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Sunday yoga in the park

Wake up to the Sunday morning, hop on your bike, cycle to the park, and feel the smell of the trees around you, listen to the chirping of birds, feel the wind breeze. It’s spring, and we’re at the Oosterpark. It’s 10 a.m. and unlike later on in the afternoon, it is quiet over here, and there’s SPACE. My friend Catarina from All In Yoga is about to start the class. As much as I love dancing the night out, the feeling of starting the day early, and in this fashion, is incomparable.

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That girl who took me to the Amsterdam Fashion Week

Imagine this. You’ve decided you’re moving to another country. You don’t exactly know why you’ve chosen that land, other than it’s widespread reputation for being a good place to live in. You think it’s better to start writing to people prior to your departure. Those people are already living in the country of your choosing, and could hypothetically help you settle. Some of them are friends of friends, others write blogs you like reading. You never met them in person, so it’s basically a shot in the dark. There’s this girl who writes for a fashion platform you came across, and she is based in Amsterdam. You give it a try.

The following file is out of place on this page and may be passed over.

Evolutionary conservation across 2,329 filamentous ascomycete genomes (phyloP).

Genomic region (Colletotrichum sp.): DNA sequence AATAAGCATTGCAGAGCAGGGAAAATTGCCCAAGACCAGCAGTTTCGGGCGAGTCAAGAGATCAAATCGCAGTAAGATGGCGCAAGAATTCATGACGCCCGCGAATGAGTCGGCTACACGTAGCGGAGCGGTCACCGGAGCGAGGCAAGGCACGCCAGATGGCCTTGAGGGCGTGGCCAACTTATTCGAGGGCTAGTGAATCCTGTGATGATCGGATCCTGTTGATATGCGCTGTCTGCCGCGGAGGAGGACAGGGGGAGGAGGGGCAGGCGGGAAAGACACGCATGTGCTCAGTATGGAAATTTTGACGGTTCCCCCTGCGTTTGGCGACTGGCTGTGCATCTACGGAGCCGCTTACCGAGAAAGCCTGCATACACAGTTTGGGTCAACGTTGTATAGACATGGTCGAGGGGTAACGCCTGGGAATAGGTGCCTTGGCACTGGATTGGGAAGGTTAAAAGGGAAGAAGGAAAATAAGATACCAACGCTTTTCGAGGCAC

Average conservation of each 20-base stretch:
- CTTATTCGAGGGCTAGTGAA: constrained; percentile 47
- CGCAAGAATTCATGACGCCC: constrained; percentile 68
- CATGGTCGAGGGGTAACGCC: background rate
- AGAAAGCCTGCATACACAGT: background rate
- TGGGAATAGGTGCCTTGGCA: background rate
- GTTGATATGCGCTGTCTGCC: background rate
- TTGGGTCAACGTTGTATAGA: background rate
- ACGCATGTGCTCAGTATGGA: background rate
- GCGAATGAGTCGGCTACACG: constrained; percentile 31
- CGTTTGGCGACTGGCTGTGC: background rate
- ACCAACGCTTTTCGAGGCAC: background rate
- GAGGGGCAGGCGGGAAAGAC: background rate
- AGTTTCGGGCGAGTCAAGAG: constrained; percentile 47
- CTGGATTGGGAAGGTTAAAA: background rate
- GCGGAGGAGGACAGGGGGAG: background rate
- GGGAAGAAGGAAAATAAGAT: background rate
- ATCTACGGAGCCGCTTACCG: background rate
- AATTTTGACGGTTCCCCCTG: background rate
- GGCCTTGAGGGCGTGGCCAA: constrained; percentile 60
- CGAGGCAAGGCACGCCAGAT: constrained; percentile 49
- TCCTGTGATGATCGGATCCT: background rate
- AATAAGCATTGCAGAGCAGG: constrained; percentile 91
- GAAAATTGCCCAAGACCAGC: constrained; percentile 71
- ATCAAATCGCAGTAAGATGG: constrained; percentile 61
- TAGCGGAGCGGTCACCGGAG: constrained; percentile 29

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Wonder and woe at the house of Rembrandt

The only moment of the day in which you can quietly walk along the city center of an overcrowded Amsterdam is at the crack of dawn: that’s the time when you carelessly go around parts of the city you would otherwise avoid. That is also the moment in which, as a local, you feel that the city is yours again ( was it ever…?) – even if just for a couple of hours, before the sea of tourists awakes. However, and despite the fact that I love this sensation, I somehow really need to have a strong reason in order to wake up early. And the good reason for me is always art-related.

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Yoga is the road. Tula, the vehicle.

It is 09.30 in the morning. My backpack is ready. There’s a laptop in there, yoga clothes, maybe a portable breakfast if I didn’t have the time to eat it before leaving the house. I hop on my bike, get out of the Staadsliedenbuurt, cycle across the Westerpark – that fresh morning wind bringing me back to life -, and then I find this tiny bridge which welcomes me into the Spaarndammerbuurt. In the wink of an eye I am unlocking the door of Tula Yoga.